This is a list of the extreme points of the United States, the points that are farther north, south, east, or west than any other location in the country. Also included are extreme points in elevation, extreme distances, and other points of peculiar geographic interest.-Northernmost:*Point Barrow,...

  • Geography of the United States
    Geography of the United States
    The United States is a country in the Western Hemisphere. It consists of forty-eight contiguous states in North America, Alaska, a peninsula which forms the northwestern most part of North America, and Hawaii, an archipelago in the Pacific Ocean. There are several United States territories in the...

  • List of fictional U.S. states
  • List of regions of the United States
  • List of U.S. counties that share names with U.S. states
  • Lists of U.S. states
  • Organized incorporated territories of the United States
    Organized incorporated territories of the United States
    Organized incorporated territories are those territories of the United States that are both incorporated and organized .Through most of U.S...

  • Political divisions of the United States
    Political divisions of the United States
    The political units and divisions of the United States include:*The 50 states are subdivided into counties . The counties may be further subdivided into townships, or towns in New York and New England...

  • States' rights
    States' rights
    States' rights in U.S. politics refers to political powers reserved for the U.S. state governments rather than the federal government. It is often considered a loaded term because of its use in opposition to federally mandated racial desegregation...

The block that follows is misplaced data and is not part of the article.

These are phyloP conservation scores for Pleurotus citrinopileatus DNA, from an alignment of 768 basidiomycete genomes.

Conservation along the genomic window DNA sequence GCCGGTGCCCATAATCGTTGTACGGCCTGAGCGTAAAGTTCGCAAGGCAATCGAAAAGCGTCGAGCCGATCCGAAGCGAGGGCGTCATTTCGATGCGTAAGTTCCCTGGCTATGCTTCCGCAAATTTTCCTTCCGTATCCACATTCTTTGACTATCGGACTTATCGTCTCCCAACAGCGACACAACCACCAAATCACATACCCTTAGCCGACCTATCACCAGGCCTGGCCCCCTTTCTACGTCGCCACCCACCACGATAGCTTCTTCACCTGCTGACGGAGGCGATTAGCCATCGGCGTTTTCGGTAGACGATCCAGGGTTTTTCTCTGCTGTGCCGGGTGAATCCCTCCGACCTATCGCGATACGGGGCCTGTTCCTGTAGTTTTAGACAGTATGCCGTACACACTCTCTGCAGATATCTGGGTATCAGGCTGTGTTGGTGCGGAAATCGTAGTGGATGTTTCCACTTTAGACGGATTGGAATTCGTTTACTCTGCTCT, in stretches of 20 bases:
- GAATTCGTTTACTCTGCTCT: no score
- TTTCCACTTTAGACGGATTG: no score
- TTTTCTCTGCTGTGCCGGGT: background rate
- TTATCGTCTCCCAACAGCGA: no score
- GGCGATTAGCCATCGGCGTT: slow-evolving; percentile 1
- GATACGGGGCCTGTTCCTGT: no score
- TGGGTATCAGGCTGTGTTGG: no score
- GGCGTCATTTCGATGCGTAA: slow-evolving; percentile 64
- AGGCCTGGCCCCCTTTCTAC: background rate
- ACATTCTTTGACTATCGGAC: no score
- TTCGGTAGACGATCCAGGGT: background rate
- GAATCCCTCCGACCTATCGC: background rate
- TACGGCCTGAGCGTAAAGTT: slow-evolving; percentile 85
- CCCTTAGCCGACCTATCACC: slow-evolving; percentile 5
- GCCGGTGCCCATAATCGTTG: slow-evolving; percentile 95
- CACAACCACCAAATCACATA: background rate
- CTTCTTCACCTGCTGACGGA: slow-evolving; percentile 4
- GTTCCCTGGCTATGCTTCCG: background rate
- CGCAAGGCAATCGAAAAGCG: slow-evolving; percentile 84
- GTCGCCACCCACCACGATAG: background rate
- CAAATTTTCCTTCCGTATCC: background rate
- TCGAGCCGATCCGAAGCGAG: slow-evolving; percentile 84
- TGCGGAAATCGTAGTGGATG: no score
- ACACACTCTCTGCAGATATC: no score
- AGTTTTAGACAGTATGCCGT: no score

• United States Constitution
    United States Constitution
    The Constitution of the United States is the supreme law of the United States of America. It is the framework for the organization of the United States government and for the relationship of the federal government with the states, citizens, and all people within the United States.The first three...

  • United States Declaration of Independence
    United States Declaration of Independence
    The Declaration of Independence was a statement adopted by the Continental Congress on July 4, 1776, which announced that the thirteen American colonies then at war with Great Britain regarded themselves as independent states, and no longer a part of the British Empire. John Adams put forth a...

    • United States Declaration of Independence (text)
  • United States territorial acquisitions
    United States territorial acquisitions
    This is a simplified list of United States territorial acquisitions, beginning with American independence. Note that this list primarily concerns land acquired from other nation-states; the numerous territorial acquisitions from American Indians are not listed here.-1783-1848:*The 1783 Treaty of...

  • Territorial evolution of the United States
    Territorial evolution of the United States
    This is a list of the evolution of the borders of the United States. This lists each change to the internal and external borders of the country, as well as status and name changes. It also shows the surrounding areas that eventually became part of the United States...

  • United States territory
    United States territory
    United States territory is any extent of region under the jurisdiction of the federal government of the United States, including all waters including all U.S. Naval carriers. The United States has traditionally proclaimed the sovereign rights for exploring, exploiting, conserving, and managing its...

  • Territories of the United States
  • Comparison of U.S. state governments


Further reading

  • Stein, Mark, How the States Got Their Shapes, New York : Smithsonian Books/Collins, 2008. ISBN 9780061431388

External links